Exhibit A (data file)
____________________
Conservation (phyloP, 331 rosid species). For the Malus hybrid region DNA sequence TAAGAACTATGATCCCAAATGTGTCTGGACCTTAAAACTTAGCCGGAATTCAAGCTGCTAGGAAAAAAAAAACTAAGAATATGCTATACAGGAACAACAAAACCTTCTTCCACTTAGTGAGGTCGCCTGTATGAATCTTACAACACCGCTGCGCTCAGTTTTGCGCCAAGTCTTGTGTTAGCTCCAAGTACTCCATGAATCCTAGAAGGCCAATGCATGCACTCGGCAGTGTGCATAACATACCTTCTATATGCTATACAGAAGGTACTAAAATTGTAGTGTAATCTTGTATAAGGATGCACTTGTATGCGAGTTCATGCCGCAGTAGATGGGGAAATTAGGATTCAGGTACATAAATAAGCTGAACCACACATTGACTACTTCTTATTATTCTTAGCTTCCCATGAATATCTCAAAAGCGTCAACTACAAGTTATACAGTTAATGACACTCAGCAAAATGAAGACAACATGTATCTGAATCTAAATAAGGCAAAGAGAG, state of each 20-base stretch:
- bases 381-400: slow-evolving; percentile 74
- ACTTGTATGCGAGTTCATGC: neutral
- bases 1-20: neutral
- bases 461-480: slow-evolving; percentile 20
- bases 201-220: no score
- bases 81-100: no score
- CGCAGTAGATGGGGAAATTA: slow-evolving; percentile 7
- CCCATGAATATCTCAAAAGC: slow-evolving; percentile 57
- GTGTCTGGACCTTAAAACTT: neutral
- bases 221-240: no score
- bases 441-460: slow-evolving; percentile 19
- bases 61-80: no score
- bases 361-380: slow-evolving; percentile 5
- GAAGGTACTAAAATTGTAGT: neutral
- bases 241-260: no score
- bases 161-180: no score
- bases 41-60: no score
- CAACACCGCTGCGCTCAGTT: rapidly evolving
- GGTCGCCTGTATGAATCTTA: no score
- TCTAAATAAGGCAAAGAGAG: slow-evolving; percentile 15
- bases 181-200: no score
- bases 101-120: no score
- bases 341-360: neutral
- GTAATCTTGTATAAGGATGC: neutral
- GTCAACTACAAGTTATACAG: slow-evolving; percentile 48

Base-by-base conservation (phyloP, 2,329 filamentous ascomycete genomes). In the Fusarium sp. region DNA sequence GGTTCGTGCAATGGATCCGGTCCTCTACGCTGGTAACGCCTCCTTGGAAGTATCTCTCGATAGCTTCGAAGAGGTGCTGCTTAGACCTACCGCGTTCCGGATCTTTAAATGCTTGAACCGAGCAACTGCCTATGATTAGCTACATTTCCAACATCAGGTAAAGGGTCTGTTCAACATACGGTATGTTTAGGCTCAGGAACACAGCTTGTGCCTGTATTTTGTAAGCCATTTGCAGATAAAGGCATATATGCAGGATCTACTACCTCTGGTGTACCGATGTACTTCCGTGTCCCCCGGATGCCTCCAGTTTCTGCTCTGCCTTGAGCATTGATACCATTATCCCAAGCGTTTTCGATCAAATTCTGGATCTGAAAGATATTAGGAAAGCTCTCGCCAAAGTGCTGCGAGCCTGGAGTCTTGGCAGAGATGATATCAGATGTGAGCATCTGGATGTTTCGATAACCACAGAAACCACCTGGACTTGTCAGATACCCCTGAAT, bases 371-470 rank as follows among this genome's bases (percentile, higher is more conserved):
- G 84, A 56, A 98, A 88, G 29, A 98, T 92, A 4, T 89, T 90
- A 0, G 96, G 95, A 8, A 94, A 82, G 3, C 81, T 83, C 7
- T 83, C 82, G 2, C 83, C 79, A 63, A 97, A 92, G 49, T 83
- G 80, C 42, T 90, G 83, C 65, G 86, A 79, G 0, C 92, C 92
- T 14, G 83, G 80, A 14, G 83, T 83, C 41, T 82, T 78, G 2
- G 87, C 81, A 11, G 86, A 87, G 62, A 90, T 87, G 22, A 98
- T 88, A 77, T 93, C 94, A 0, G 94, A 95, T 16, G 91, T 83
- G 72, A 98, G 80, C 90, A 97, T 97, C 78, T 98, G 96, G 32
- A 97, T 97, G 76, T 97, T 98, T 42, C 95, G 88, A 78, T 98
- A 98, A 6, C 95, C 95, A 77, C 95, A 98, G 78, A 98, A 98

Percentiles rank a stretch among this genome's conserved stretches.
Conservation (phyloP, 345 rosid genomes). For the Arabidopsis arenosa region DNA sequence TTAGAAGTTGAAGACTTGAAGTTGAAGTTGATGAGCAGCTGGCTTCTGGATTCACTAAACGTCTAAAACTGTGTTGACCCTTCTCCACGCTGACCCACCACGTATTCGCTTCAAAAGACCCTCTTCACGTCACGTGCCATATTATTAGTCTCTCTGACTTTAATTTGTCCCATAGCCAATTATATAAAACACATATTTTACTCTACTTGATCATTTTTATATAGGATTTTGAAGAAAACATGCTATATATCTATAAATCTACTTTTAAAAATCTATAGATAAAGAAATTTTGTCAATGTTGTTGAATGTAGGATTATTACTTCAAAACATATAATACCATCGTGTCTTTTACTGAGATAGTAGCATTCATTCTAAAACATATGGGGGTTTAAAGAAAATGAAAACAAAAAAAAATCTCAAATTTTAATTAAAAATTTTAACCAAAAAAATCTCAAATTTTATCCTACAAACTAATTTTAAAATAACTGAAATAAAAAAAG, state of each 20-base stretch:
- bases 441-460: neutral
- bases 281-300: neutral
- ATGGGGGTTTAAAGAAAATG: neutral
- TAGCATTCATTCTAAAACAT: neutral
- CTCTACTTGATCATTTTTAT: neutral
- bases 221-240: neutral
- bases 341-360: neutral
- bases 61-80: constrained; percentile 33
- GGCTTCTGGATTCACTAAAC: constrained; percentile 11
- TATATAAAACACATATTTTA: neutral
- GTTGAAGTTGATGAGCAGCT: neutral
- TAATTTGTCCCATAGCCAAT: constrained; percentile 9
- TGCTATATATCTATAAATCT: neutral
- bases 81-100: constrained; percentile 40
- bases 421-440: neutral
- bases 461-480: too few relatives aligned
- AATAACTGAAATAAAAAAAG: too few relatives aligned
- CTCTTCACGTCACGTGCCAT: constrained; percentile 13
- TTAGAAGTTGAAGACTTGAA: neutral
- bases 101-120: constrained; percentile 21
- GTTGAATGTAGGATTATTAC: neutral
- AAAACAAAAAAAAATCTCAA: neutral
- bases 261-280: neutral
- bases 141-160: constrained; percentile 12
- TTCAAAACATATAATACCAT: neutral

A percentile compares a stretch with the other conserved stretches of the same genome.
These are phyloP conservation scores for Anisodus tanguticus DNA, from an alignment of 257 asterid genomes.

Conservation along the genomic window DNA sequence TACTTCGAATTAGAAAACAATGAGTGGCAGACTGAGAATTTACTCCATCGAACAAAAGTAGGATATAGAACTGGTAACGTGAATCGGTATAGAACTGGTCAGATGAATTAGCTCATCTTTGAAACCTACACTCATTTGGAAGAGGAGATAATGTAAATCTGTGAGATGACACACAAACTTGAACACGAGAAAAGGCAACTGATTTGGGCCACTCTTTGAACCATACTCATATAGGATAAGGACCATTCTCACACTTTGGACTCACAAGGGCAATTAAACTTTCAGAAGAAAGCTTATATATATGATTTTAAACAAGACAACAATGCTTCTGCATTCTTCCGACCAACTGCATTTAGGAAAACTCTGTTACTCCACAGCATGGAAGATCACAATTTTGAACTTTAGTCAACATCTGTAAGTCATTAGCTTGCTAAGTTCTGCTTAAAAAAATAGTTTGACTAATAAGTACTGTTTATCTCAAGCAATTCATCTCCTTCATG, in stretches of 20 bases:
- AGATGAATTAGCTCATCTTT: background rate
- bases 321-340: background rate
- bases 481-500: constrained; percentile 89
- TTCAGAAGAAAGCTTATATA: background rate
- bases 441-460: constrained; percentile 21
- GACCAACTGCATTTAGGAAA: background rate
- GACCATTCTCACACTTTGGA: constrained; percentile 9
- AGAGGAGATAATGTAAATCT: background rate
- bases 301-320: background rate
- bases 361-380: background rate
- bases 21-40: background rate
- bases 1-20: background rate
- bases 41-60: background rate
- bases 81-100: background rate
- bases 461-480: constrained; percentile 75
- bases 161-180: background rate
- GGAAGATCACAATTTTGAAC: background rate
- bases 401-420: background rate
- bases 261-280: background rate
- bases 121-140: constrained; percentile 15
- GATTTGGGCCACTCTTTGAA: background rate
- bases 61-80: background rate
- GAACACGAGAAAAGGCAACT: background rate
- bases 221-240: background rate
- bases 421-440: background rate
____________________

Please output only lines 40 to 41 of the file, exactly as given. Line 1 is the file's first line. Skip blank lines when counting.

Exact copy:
- bases 441-460: neutral
- bases 281-300: neutral